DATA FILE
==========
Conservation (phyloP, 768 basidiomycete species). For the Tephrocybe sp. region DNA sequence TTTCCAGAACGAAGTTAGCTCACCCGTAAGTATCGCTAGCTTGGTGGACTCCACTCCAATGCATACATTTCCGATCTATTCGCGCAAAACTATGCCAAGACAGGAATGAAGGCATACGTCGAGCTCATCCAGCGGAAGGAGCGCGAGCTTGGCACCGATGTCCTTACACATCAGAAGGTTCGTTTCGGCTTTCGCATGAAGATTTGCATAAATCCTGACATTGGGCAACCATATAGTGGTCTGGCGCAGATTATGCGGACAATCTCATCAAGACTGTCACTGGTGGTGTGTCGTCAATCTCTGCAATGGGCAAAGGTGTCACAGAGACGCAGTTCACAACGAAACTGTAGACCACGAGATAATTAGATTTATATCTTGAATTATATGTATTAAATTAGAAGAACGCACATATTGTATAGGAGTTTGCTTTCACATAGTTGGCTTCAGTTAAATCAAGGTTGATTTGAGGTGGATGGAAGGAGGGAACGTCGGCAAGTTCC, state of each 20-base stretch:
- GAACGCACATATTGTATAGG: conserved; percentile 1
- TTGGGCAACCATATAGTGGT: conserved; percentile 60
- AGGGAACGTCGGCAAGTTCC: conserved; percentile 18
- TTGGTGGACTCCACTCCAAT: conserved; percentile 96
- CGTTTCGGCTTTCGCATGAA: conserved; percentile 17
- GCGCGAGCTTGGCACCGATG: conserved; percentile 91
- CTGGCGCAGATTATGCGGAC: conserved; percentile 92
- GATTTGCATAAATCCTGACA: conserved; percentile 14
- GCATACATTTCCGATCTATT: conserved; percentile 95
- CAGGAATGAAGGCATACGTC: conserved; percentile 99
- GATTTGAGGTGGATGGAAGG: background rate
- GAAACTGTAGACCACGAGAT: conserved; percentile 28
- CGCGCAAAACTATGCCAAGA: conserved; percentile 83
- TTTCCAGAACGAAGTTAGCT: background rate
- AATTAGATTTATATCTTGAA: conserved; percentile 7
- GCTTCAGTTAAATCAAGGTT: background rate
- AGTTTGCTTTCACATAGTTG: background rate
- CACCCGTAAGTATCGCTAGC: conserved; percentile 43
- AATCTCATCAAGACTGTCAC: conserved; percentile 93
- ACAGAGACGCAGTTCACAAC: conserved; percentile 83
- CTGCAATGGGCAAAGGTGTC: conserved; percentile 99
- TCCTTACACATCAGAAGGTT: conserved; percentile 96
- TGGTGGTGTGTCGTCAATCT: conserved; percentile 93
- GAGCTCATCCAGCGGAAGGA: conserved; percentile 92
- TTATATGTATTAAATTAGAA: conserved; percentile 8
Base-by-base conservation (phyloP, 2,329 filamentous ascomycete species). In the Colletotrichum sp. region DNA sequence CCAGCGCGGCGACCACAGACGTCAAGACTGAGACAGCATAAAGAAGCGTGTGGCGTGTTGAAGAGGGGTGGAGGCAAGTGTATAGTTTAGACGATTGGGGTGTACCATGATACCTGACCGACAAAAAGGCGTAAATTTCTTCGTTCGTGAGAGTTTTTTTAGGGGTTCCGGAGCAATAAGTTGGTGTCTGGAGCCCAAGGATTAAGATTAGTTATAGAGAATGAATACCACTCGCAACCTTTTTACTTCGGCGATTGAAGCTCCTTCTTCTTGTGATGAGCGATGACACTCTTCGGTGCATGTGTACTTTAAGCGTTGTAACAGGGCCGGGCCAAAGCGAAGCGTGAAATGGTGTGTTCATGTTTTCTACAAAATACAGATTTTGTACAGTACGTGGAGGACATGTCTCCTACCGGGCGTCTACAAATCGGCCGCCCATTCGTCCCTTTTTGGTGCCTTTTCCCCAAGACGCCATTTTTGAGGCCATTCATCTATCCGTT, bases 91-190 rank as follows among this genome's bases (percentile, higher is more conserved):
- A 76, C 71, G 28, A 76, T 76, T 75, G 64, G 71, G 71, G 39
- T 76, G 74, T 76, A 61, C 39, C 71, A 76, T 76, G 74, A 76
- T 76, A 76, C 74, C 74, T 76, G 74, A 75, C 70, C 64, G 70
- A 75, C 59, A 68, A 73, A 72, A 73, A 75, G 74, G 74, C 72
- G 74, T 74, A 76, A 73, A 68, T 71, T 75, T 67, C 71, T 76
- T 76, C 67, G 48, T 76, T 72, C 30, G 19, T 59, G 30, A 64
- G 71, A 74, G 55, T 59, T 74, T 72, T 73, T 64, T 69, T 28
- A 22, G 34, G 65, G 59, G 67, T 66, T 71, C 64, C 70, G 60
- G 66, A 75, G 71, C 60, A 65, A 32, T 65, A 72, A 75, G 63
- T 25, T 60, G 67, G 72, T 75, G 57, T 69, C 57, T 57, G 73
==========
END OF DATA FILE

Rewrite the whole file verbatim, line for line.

Conservation (phyloP, 768 basidiomycete species). For the Tephrocybe sp. region DNA sequence TTTCCAGAACGAAGTTAGCTCACCCGTAAGTATCGCTAGCTTGGTGGACTCCACTCCAATGCATACATTTCCGATCTATTCGCGCAAAACTATGCCAAGACAGGAATGAAGGCATACGTCGAGCTCATCCAGCGGAAGGAGCGCGAGCTTGGCACCGATGTCCTTACACATCAGAAGGTTCGTTTCGGCTTTCGCATGAAGATTTGCATAAATCCTGACATTGGGCAACCATATAGTGGTCTGGCGCAGATTATGCGGACAATCTCATCAAGACTGTCACTGGTGGTGTGTCGTCAATCTCTGCAATGGGCAAAGGTGTCACAGAGACGCAGTTCACAACGAAACTGTAGACCACGAGATAATTAGATTTATATCTTGAATTATATGTATTAAATTAGAAGAACGCACATATTGTATAGGAGTTTGCTTTCACATAGTTGGCTTCAGTTAAATCAAGGTTGATTTGAGGTGGATGGAAGGAGGGAACGTCGGCAAGTTCC, state of each 20-base stretch:
- GAACGCACATATTGTATAGG: conserved; percentile 1
- TTGGGCAACCATATAGTGGT: conserved; percentile 60
- AGGGAACGTCGGCAAGTTCC: conserved; percentile 18
- TTGGTGGACTCCACTCCAAT: conserved; percentile 96
- CGTTTCGGCTTTCGCATGAA: conserved; percentile 17
- GCGCGAGCTTGGCACCGATG: conserved; percentile 91
- CTGGCGCAGATTATGCGGAC: conserved; percentile 92
- GATTTGCATAAATCCTGACA: conserved; percentile 14
- GCATACATTTCCGATCTATT: conserved; percentile 95
- CAGGAATGAAGGCATACGTC: conserved; percentile 99
- GATTTGAGGTGGATGGAAGG: background rate
- GAAACTGTAGACCACGAGAT: conserved; percentile 28
- CGCGCAAAACTATGCCAAGA: conserved; percentile 83
- TTTCCAGAACGAAGTTAGCT: background rate
- AATTAGATTTATATCTTGAA: conserved; percentile 7
- GCTTCAGTTAAATCAAGGTT: background rate
- AGTTTGCTTTCACATAGTTG: background rate
- CACCCGTAAGTATCGCTAGC: conserved; percentile 43
- AATCTCATCAAGACTGTCAC: conserved; percentile 93
- ACAGAGACGCAGTTCACAAC: conserved; percentile 83
- CTGCAATGGGCAAAGGTGTC: conserved; percentile 99
- TCCTTACACATCAGAAGGTT: conserved; percentile 96
- TGGTGGTGTGTCGTCAATCT: conserved; percentile 93
- GAGCTCATCCAGCGGAAGGA: conserved; percentile 92
- TTATATGTATTAAATTAGAA: conserved; percentile 8
Base-by-base conservation (phyloP, 2,329 filamentous ascomycete species). In the Colletotrichum sp. region DNA sequence CCAGCGCGGCGACCACAGACGTCAAGACTGAGACAGCATAAAGAAGCGTGTGGCGTGTTGAAGAGGGGTGGAGGCAAGTGTATAGTTTAGACGATTGGGGTGTACCATGATACCTGACCGACAAAAAGGCGTAAATTTCTTCGTTCGTGAGAGTTTTTTTAGGGGTTCCGGAGCAATAAGTTGGTGTCTGGAGCCCAAGGATTAAGATTAGTTATAGAGAATGAATACCACTCGCAACCTTTTTACTTCGGCGATTGAAGCTCCTTCTTCTTGTGATGAGCGATGACACTCTTCGGTGCATGTGTACTTTAAGCGTTGTAACAGGGCCGGGCCAAAGCGAAGCGTGAAATGGTGTGTTCATGTTTTCTACAAAATACAGATTTTGTACAGTACGTGGAGGACATGTCTCCTACCGGGCGTCTACAAATCGGCCGCCCATTCGTCCCTTTTTGGTGCCTTTTCCCCAAGACGCCATTTTTGAGGCCATTCATCTATCCGTT, bases 91-190 rank as follows among this genome's bases (percentile, higher is more conserved):
- A 76, C 71, G 28, A 76, T 76, T 75, G 64, G 71, G 71, G 39
- T 76, G 74, T 76, A 61, C 39, C 71, A 76, T 76, G 74, A 76
- T 76, A 76, C 74, C 74, T 76, G 74, A 75, C 70, C 64, G 70
- A 75, C 59, A 68, A 73, A 72, A 73, A 75, G 74, G 74, C 72
- G 74, T 74, A 76, A 73, A 68, T 71, T 75, T 67, C 71, T 76
- T 76, C 67, G 48, T 76, T 72, C 30, G 19, T 59, G 30, A 64
- G 71, A 74, G 55, T 59, T 74, T 72, T 73, T 64, T 69, T 28
- A 22, G 34, G 65, G 59, G 67, T 66, T 71, C 64, C 70, G 60
- G 66, A 75, G 71, C 60, A 65, A 32, T 65, A 72, A 75, G 63
- T 25, T 60, G 67, G 72, T 75, G 57, T 69, C 57, T 57, G 73